Black flies, the TLH has them…in abundance!  Depending on the time of year that you choose to travel this route you may or may not have to deal with the black flies.  The choice is yours, either very cold temperatures or black flies.  We highly recommend you pack some sort of mesh bug protection as these insects don’t get phased by any bug sprays you can purchase.  Being prepared for them can turn a real nuisance into a manageable situation.

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The next stop for most people will be the small city of Happy Valley/Goose Bay.   This town has a population of just less than 8000 and offers a wide variety of amenities.  Originally constructed in the 1940’s Goose Bay was built as an armed forces base and to date is still the largest air base in north eastern North America.  It acts as an unused alternative landing site for NASA space shuttles due to its length and size.  The base is in decline in recent years and in 2006 several governments (Germany, Italy, etc) did not renew their contracts.  The future is uncertain for this air base.  Arrival to Goose Bay/Happy Valley is either from the west or south (Trans Lab Highway) or via ferry.  Since the “new road” has been completed the ferry schedule has been greatly reduced.  Products and materials bound for this town have been limited due to the limited boat traffic and prices and availability for goods is being reflected.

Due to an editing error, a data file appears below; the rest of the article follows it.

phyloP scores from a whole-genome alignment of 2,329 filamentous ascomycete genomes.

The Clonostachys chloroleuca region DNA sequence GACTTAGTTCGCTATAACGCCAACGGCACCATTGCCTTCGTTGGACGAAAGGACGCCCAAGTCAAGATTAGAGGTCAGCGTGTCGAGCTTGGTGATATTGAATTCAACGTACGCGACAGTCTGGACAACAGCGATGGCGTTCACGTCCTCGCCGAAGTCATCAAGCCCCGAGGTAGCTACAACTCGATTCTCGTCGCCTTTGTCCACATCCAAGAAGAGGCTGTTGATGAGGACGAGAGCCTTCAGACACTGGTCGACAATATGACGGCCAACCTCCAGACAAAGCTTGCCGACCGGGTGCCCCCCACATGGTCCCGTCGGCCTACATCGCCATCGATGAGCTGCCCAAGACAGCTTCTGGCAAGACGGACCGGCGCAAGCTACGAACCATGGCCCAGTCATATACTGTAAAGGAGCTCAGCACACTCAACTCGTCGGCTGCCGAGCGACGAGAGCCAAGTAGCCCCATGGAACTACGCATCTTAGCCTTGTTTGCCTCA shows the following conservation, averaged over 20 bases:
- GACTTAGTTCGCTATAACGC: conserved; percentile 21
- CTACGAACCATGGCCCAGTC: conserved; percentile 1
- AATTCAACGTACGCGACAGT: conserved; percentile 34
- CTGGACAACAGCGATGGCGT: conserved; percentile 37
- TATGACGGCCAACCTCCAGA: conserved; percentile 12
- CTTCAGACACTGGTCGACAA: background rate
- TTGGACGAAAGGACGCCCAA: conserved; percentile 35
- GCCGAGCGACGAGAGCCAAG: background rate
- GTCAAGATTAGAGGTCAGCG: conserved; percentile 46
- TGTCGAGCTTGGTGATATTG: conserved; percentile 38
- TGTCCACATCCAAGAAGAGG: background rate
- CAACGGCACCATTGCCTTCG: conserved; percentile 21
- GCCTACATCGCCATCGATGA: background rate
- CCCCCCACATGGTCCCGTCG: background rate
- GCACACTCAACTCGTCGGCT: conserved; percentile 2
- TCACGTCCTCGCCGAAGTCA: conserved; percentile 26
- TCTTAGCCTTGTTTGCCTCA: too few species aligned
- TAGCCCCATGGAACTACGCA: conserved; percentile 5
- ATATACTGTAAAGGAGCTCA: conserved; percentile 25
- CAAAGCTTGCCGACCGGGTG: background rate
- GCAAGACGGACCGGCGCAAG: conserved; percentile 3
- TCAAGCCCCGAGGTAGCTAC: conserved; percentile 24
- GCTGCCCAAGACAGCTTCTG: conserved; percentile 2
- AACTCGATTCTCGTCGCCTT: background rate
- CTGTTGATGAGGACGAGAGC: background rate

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Broken down, the TLH sees lots of traffic so help is often available

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Slick conditions after some heavy rain.  Photo by Chris Pavolitch

Leaving Happy Valley the next town along the route is Churchill Falls.  A distance of 291 kilometres separates the two towns with most of it being gravel.  Road construction is an ongoing activity and should be expected.  This section of road is currently being paved but progress is slow and we’ve been told it won’t be complete until 2016 or later.  The road is a wide paved highway and see’s regular traffic from locals and from industry.

Photo by Tony Peirce, just outside of Churchill Falls

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The surface gets very thick when wet.  Makes for pucker moments when it grabs your front wheel.

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The TLH is notorious for dust when the conditions are dry.